Helping Teenage Girls Who Take on Parental Duties During the Pandemic
In my teen years, my friends and I took advantage of opportunities to make a little money by babysitting for our parents’ friends’ kids. That was a far cry from the reality of responsibility now thrust upon many teenage girls because of the pandemic.
The September 25th NY Times column In Her Words described the way the pandemic has affected the lives of young women, primarily girls of color—even those who didn’t get sick themselves with the virus. They took jobs outside the home to help support their family, they have taken on the care of elderly family members as well as of children—even infants and toddlers—so their parents (often single moms) could work. They have shopped, cooked, and cleaned—all while attempting to stay current with school online—but usually fall behind in their studies. These demands, more usually associated with teen girls in third-world countries, have taken a huge toll mentally, emotionally and physically. Here is an excerpt from the article that describe this damage:
“A survey of over 2,000 young people, published in June by the nonprofit organization America’s Promise Alliance, found that 78 percent of girls ages 13 to 19 reported in the past 30 days at least one sign of decreased mental health, such as feeling distressed or being unable to sleep, compared with 65 percent of boys. A Long Walk Home found in a survey of about 30 girls that nearly 70 percent reported increased anxiety and an inability to sleep in the last year. Twenty-seven percent reported having suicidal thoughts. Crittenton Services, an organization based in Washington, D.C., and Maryland that supports girls of color, found that out of the nearly 400 girls in its network, 63 percent felt stressed, and half had trouble sleeping, according to an internal survey that was shared with The Times.”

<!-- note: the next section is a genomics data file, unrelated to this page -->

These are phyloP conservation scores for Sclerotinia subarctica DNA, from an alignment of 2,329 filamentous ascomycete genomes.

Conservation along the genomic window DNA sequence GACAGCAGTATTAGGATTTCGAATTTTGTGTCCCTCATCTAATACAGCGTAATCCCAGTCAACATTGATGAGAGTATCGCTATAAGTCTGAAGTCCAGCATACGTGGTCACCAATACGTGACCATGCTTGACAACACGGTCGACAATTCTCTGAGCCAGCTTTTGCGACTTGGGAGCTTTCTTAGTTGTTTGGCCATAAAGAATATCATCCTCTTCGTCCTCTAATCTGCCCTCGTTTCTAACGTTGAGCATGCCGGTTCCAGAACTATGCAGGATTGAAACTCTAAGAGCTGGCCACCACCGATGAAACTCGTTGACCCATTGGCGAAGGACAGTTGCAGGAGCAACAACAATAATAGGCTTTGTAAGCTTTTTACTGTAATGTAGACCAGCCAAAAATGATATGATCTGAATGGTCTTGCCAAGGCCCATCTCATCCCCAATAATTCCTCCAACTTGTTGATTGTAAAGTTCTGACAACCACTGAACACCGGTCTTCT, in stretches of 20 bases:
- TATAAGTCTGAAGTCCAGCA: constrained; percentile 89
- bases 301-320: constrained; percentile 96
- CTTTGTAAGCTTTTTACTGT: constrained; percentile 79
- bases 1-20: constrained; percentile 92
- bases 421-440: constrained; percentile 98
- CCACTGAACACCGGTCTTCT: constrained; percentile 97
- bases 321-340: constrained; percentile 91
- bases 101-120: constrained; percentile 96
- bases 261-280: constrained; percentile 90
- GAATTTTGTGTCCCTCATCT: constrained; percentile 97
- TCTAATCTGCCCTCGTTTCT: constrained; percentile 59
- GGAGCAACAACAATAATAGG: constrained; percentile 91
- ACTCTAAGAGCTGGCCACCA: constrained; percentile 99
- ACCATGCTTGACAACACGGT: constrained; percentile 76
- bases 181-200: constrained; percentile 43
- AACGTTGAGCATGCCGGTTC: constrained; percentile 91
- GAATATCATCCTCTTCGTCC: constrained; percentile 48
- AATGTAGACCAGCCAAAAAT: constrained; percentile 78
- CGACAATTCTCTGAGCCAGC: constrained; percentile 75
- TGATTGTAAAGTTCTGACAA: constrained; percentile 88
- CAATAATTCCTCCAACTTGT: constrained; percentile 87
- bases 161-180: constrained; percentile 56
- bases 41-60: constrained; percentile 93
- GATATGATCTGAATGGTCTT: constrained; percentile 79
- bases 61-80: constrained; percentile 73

Young women have stepped up, showing that their participation is essential to the structures of family and society. It is my opinion that our government, educational institutions and corporate and private donors should now do what is necessary to support these young women. Programs or systems that can strengthen resilience and support the mental, physical and emotional needs of our children must be in place and funded.
To that end, bringing the Transcendental Meditation program into the communities and families would be very effective. The TM technique has been scientifically shown to be a solution to many of the challenges and problems facing teenage girls generally, let alone those who are pressed into adult responsibilities.
The Transcendental Meditation technique is a natural, simple, enjoyable process done sitting comfortably for about 15 minutes twice daily. Once instructed in the technique, a teenage girl experiences that her mind settles effortlessly to a quiet peaceful state in which the resources of the mind—intelligence, energy, creativity and organizing ability—can be tapped. At the same time, her body also settles down into a deeply restful relaxed state during which stress and fatigue dissolve. After each session of TM, she feels rejuvenated and relaxed physically, calm emotionally, and her mind is infused with greater clarity. These benefits are both immediate and cumulative.
Peer-reviewed published studies show that the TM technique reduces fatigue, anxiety, depression, insomnia, impulsivity, stress and stress-related disease. (For example, teenagers can have hypertension.)
TM improves focus, memory, grade point average and academic achievement. Research also shows benefits including increased happiness, creativity, stamina, and organizing ability along with improved relationships and self-esteem.
TM has been taught in schools in the USA and abroad. Most often, when schools have at-risk populations, the program is funded by private donors. This is a chance for everyone, from governmental agencies to individuals, to quickly intervene to support teenage girls in our country before a downward trajectory causes too much damage.
Arranging instruction in Transcendental Meditation for them is a way to provide our teens with the internal nourishment and support that will serve them now and all their lives.
About the Author
Janet Hoffman is the executive director of TM for Women Professionals, a division of TM for Women in the USA
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